In this short blog post, we come once more to Chapter 5 of the 1689 which is entitled “Of Divine Providence.” Paragraphs 2-7 of this chapter all address questions raised by the doctrine of divine providence stated in paragraph 1. Greg Nichols put these questions clearly. Paragraphs 2 and 3 answer the question, What difference does it make what I do? Here is the Confession’s answer:
Although in relation to the foreknowledge and decree of God, the first cause, all things come to pass immutably and infallibly; so that there is not anything befalls any by chance, or without his providence; yet by the same providence he ordereth them to fall out according to the nature of second causes, either necessarily, freely, or contingently.
Here the Confession explicitly confirms that it does matter what we do because God’s providence does not ignore or over-ride second causes and conditions but works through them. Certain actions on our part will have certain results. This is how providence works through second causes and necessary and free conditions.
God, in his ordinary providence maketh use of means, yet is free to work without, above, and against them at his pleasure.
The main point here is that we must use the means because God ordinarily makes use of means. Thus, again, it matters what we do. Of course, according to the Confession, God’s hands are not tied by such means. He can work without them as in some miracles, above them as in other miracles like the feeding of the 5000 from the contents of the little boy’s lunch, and even contrary to them if he wishes. He can—if He sees good—make iron axe heads float.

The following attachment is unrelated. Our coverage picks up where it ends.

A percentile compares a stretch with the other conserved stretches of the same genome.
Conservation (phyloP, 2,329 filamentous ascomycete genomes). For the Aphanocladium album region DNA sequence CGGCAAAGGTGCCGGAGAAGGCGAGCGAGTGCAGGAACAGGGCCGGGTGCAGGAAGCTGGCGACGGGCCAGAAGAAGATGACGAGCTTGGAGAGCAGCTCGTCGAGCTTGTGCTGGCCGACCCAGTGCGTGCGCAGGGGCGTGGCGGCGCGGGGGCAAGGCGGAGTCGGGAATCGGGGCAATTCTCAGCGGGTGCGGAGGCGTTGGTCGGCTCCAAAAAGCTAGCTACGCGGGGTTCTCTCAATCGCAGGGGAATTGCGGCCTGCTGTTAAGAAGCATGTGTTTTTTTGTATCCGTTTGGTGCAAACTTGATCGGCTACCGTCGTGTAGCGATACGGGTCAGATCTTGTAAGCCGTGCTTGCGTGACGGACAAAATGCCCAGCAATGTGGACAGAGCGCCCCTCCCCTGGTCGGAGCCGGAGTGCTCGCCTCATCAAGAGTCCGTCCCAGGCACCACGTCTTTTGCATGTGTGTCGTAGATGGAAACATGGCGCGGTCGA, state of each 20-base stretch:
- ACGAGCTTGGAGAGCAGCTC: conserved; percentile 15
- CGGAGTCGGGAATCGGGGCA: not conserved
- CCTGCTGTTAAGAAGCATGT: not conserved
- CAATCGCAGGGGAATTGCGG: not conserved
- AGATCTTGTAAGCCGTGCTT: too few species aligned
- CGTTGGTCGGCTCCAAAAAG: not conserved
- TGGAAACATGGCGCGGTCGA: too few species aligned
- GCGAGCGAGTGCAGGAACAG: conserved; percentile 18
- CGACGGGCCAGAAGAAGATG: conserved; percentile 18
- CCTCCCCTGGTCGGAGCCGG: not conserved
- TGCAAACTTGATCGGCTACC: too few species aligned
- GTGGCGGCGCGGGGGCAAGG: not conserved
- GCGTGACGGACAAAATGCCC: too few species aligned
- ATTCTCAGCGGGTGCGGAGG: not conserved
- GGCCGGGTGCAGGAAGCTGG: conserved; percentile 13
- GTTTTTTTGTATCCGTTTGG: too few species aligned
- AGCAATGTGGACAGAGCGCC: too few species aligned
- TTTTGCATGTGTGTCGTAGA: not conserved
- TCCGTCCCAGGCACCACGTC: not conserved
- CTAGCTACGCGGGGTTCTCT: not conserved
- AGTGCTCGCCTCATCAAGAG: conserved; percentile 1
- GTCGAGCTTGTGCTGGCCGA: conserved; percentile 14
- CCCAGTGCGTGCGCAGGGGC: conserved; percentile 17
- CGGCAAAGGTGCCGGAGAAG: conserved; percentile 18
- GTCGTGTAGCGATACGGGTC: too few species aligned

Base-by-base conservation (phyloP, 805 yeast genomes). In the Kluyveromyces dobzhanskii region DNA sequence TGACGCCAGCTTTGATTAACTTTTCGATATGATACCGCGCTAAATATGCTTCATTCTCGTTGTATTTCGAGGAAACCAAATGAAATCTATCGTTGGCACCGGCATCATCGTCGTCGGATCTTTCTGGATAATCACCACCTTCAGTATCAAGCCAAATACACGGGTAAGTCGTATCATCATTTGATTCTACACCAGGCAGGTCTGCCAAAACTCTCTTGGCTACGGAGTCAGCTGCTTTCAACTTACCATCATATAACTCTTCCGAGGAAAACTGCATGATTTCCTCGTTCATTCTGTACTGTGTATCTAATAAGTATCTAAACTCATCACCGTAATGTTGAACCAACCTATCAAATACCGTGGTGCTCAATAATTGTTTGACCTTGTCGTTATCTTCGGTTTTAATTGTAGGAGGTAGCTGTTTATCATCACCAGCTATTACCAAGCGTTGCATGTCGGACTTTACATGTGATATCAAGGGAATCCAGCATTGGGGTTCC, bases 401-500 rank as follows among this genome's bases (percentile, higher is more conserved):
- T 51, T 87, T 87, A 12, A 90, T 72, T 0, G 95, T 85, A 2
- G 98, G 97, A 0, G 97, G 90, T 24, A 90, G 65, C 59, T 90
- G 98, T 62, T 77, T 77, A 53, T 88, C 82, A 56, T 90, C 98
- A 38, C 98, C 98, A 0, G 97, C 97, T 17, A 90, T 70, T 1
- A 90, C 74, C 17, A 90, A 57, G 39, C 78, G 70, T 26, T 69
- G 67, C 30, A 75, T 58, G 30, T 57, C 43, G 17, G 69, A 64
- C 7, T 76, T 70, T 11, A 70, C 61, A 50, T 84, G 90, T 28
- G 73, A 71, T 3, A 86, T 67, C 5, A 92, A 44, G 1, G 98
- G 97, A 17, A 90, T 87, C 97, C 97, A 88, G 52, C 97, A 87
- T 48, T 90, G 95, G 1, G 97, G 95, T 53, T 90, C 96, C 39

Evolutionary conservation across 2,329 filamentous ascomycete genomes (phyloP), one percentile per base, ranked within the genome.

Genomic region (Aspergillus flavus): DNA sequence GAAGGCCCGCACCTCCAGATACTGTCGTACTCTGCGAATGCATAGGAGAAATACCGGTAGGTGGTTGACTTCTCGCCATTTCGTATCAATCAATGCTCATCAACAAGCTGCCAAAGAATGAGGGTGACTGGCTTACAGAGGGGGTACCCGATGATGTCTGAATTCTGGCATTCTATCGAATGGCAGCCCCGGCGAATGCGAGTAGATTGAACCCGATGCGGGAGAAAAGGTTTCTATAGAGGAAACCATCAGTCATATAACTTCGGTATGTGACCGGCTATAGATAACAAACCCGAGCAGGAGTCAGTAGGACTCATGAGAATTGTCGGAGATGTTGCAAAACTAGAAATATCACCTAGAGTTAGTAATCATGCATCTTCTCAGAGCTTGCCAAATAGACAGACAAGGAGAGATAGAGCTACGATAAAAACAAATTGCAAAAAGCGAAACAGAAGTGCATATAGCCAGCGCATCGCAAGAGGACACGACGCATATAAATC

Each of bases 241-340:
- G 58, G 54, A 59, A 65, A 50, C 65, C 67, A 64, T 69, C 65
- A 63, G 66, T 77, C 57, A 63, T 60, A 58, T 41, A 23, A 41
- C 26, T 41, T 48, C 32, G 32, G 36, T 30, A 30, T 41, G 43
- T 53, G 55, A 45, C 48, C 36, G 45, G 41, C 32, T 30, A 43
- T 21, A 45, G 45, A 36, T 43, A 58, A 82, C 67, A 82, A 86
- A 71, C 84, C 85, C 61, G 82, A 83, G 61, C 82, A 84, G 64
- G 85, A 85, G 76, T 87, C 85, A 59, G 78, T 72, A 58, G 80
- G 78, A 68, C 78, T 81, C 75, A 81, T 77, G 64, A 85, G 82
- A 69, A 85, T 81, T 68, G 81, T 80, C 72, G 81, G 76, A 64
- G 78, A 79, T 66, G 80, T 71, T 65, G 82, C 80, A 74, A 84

Understanding that God controls the world through means should keep us from three things.
- A miserable anxiety and complaining about life–Everything is under the control of the living God. If you believe that, it will keep you from an anxiety and complaining which will make your lifestyle miserable.
- A paralyzing fatalism—What difference does the use of means make? All the difference in the world because God has ordained the means.
- A ruinous presumption—Do not presume that you will see the results and the outcome without using the means. Do not expect that God will save your loved ones unless you pray for them. Do not expect to be safe unless you take precautions. The means to salvation are repentance and faith. The means to profit is labour. The way to heaven is holiness and walking the narrow way.
Another question is commonly raised about God’s providence: If God is in control of all things, how can God blame me for my sins? The answer to this is explained in paragraph 4:
The almighty power, unsearchable wisdom, and infinite goodness of God so far manifest themselves in his providence, that his determinate counsel extendeth itself even to the first fall, and all other sinful actions both of angels and men; and that not by a bare permission, which also he most wisely and powerfully boundeth, and otherwise ordereth and governeth, in a manifold dispensation to his most holy ends; yet so, as the sinfulness of their acts proceedeth only from the creatures, and not from God, who, being most holy and righteous, neither is nor can be the author or approver of sin.
Though all sinful actions are included in God’s over-ruling providence, the actual sinfulness comes from the creature not from God. The reason is that God’s purpose in the sinful actions is holy, while the purpose of the creature is wicked. The sin is, thus, our fault. God neither authors nor approves of sin.
Dr. Sam Waldron is the Academic Dean of CBTS and professor of Systematic Theology. He is also one of the pastors of Grace Reformed Baptist Church in Owensboro, KY. Dr. Waldron received a B.A. from Cornerstone University, an M.Div. from Trinity Ministerial Academy, a Th.M. from Grand Rapids Theological Seminary, and a Ph.D. from Southern Baptist Theological Seminary. From 1977 to 2001 he was a pastor of the Reformed Baptist Church of Grand Rapids, MI. Dr. Waldron is the author of numerous books including A Modern Exposition of the 1689 Baptist Confession of Faith, The End Times Made Simple, Baptist Roots in America, To Be Continued?, and MacArthur’s Millennial Manifesto: A Friendly Response.